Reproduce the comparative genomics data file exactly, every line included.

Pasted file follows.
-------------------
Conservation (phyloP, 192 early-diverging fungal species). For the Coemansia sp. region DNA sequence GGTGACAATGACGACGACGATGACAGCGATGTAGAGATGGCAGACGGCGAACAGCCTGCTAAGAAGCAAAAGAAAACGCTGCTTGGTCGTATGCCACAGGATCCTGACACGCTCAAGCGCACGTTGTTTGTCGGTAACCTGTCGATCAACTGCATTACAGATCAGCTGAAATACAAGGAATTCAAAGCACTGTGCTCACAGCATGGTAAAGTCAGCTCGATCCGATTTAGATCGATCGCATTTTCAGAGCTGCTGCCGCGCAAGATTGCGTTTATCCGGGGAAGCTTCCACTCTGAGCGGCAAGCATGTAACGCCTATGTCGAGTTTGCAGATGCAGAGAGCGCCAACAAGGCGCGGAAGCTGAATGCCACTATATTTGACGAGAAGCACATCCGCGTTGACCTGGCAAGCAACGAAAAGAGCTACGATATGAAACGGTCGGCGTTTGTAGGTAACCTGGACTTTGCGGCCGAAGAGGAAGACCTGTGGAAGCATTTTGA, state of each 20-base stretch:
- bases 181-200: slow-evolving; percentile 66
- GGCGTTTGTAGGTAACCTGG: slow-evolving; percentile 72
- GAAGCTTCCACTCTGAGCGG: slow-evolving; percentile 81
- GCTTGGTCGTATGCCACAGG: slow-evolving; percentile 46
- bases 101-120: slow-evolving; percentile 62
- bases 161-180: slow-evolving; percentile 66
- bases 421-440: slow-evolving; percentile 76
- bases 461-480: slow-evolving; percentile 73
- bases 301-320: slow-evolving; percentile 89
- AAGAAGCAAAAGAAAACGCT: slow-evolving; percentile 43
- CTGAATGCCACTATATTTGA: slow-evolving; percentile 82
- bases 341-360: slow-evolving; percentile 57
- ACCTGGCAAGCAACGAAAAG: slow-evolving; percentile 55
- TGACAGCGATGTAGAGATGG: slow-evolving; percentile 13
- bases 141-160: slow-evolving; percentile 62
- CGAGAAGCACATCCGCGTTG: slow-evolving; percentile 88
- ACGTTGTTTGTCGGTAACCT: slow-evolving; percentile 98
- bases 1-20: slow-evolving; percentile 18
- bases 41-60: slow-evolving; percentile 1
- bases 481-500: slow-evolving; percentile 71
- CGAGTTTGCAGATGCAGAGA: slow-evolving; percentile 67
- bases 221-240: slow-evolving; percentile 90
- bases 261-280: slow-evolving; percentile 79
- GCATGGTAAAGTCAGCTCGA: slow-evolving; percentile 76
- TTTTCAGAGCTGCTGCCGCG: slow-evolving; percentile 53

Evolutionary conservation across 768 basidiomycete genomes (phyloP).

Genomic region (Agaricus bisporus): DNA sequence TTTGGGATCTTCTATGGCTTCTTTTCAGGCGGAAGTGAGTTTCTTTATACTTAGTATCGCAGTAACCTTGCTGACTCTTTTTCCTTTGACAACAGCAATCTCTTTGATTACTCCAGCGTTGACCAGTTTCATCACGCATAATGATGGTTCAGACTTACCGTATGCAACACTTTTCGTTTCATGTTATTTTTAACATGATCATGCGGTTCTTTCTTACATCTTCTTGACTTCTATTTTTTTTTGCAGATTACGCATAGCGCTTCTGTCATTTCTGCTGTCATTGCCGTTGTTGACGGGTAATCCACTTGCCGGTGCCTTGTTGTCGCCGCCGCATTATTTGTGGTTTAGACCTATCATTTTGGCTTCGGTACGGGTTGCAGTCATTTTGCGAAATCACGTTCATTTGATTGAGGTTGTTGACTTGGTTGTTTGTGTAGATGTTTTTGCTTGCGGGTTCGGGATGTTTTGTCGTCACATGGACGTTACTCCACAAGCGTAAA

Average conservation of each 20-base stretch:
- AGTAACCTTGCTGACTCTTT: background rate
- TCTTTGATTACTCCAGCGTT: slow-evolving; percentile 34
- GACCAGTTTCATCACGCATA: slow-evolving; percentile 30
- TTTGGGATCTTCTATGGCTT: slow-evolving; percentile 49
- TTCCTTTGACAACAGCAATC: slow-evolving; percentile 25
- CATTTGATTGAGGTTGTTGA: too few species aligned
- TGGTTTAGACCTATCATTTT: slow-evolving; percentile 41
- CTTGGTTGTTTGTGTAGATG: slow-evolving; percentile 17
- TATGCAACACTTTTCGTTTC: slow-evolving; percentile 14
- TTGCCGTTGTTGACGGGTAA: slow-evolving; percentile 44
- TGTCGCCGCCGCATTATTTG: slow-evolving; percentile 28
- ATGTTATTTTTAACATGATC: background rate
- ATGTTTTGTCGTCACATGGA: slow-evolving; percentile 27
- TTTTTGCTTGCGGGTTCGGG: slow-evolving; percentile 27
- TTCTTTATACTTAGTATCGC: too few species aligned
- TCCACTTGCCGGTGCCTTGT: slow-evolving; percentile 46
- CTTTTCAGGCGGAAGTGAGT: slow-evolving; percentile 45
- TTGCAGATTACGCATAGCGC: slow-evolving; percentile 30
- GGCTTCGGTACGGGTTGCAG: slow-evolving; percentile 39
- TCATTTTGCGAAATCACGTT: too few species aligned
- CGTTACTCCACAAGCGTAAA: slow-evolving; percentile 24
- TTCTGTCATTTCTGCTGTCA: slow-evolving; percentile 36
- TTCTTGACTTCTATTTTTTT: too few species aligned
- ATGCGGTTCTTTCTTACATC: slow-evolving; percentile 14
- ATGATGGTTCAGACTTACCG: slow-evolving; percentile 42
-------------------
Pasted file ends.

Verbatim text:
Conservation (phyloP, 192 early-diverging fungal species). For the Coemansia sp. region DNA sequence GGTGACAATGACGACGACGATGACAGCGATGTAGAGATGGCAGACGGCGAACAGCCTGCTAAGAAGCAAAAGAAAACGCTGCTTGGTCGTATGCCACAGGATCCTGACACGCTCAAGCGCACGTTGTTTGTCGGTAACCTGTCGATCAACTGCATTACAGATCAGCTGAAATACAAGGAATTCAAAGCACTGTGCTCACAGCATGGTAAAGTCAGCTCGATCCGATTTAGATCGATCGCATTTTCAGAGCTGCTGCCGCGCAAGATTGCGTTTATCCGGGGAAGCTTCCACTCTGAGCGGCAAGCATGTAACGCCTATGTCGAGTTTGCAGATGCAGAGAGCGCCAACAAGGCGCGGAAGCTGAATGCCACTATATTTGACGAGAAGCACATCCGCGTTGACCTGGCAAGCAACGAAAAGAGCTACGATATGAAACGGTCGGCGTTTGTAGGTAACCTGGACTTTGCGGCCGAAGAGGAAGACCTGTGGAAGCATTTTGA, state of each 20-base stretch:
- bases 181-200: slow-evolving; percentile 66
- GGCGTTTGTAGGTAACCTGG: slow-evolving; percentile 72
- GAAGCTTCCACTCTGAGCGG: slow-evolving; percentile 81
- GCTTGGTCGTATGCCACAGG: slow-evolving; percentile 46
- bases 101-120: slow-evolving; percentile 62
- bases 161-180: slow-evolving; percentile 66
- bases 421-440: slow-evolving; percentile 76
- bases 461-480: slow-evolving; percentile 73
- bases 301-320: slow-evolving; percentile 89
- AAGAAGCAAAAGAAAACGCT: slow-evolving; percentile 43
- CTGAATGCCACTATATTTGA: slow-evolving; percentile 82
- bases 341-360: slow-evolving; percentile 57
- ACCTGGCAAGCAACGAAAAG: slow-evolving; percentile 55
- TGACAGCGATGTAGAGATGG: slow-evolving; percentile 13
- bases 141-160: slow-evolving; percentile 62
- CGAGAAGCACATCCGCGTTG: slow-evolving; percentile 88
- ACGTTGTTTGTCGGTAACCT: slow-evolving; percentile 98
- bases 1-20: slow-evolving; percentile 18
- bases 41-60: slow-evolving; percentile 1
- bases 481-500: slow-evolving; percentile 71
- CGAGTTTGCAGATGCAGAGA: slow-evolving; percentile 67
- bases 221-240: slow-evolving; percentile 90
- bases 261-280: slow-evolving; percentile 79
- GCATGGTAAAGTCAGCTCGA: slow-evolving; percentile 76
- TTTTCAGAGCTGCTGCCGCG: slow-evolving; percentile 53

Evolutionary conservation across 768 basidiomycete genomes (phyloP).

Genomic region (Agaricus bisporus): DNA sequence TTTGGGATCTTCTATGGCTTCTTTTCAGGCGGAAGTGAGTTTCTTTATACTTAGTATCGCAGTAACCTTGCTGACTCTTTTTCCTTTGACAACAGCAATCTCTTTGATTACTCCAGCGTTGACCAGTTTCATCACGCATAATGATGGTTCAGACTTACCGTATGCAACACTTTTCGTTTCATGTTATTTTTAACATGATCATGCGGTTCTTTCTTACATCTTCTTGACTTCTATTTTTTTTTGCAGATTACGCATAGCGCTTCTGTCATTTCTGCTGTCATTGCCGTTGTTGACGGGTAATCCACTTGCCGGTGCCTTGTTGTCGCCGCCGCATTATTTGTGGTTTAGACCTATCATTTTGGCTTCGGTACGGGTTGCAGTCATTTTGCGAAATCACGTTCATTTGATTGAGGTTGTTGACTTGGTTGTTTGTGTAGATGTTTTTGCTTGCGGGTTCGGGATGTTTTGTCGTCACATGGACGTTACTCCACAAGCGTAAA

Average conservation of each 20-base stretch:
- AGTAACCTTGCTGACTCTTT: background rate
- TCTTTGATTACTCCAGCGTT: slow-evolving; percentile 34
- GACCAGTTTCATCACGCATA: slow-evolving; percentile 30
- TTTGGGATCTTCTATGGCTT: slow-evolving; percentile 49
- TTCCTTTGACAACAGCAATC: slow-evolving; percentile 25
- CATTTGATTGAGGTTGTTGA: too few species aligned
- TGGTTTAGACCTATCATTTT: slow-evolving; percentile 41
- CTTGGTTGTTTGTGTAGATG: slow-evolving; percentile 17
- TATGCAACACTTTTCGTTTC: slow-evolving; percentile 14
- TTGCCGTTGTTGACGGGTAA: slow-evolving; percentile 44
- TGTCGCCGCCGCATTATTTG: slow-evolving; percentile 28
- ATGTTATTTTTAACATGATC: background rate
- ATGTTTTGTCGTCACATGGA: slow-evolving; percentile 27
- TTTTTGCTTGCGGGTTCGGG: slow-evolving; percentile 27
- TTCTTTATACTTAGTATCGC: too few species aligned
- TCCACTTGCCGGTGCCTTGT: slow-evolving; percentile 46
- CTTTTCAGGCGGAAGTGAGT: slow-evolving; percentile 45
- TTGCAGATTACGCATAGCGC: slow-evolving; percentile 30
- GGCTTCGGTACGGGTTGCAG: slow-evolving; percentile 39
- TCATTTTGCGAAATCACGTT: too few species aligned
- CGTTACTCCACAAGCGTAAA: slow-evolving; percentile 24
- TTCTGTCATTTCTGCTGTCA: slow-evolving; percentile 36
- TTCTTGACTTCTATTTTTTT: too few species aligned
- ATGCGGTTCTTTCTTACATC: slow-evolving; percentile 14
- ATGATGGTTCAGACTTACCG: slow-evolving; percentile 42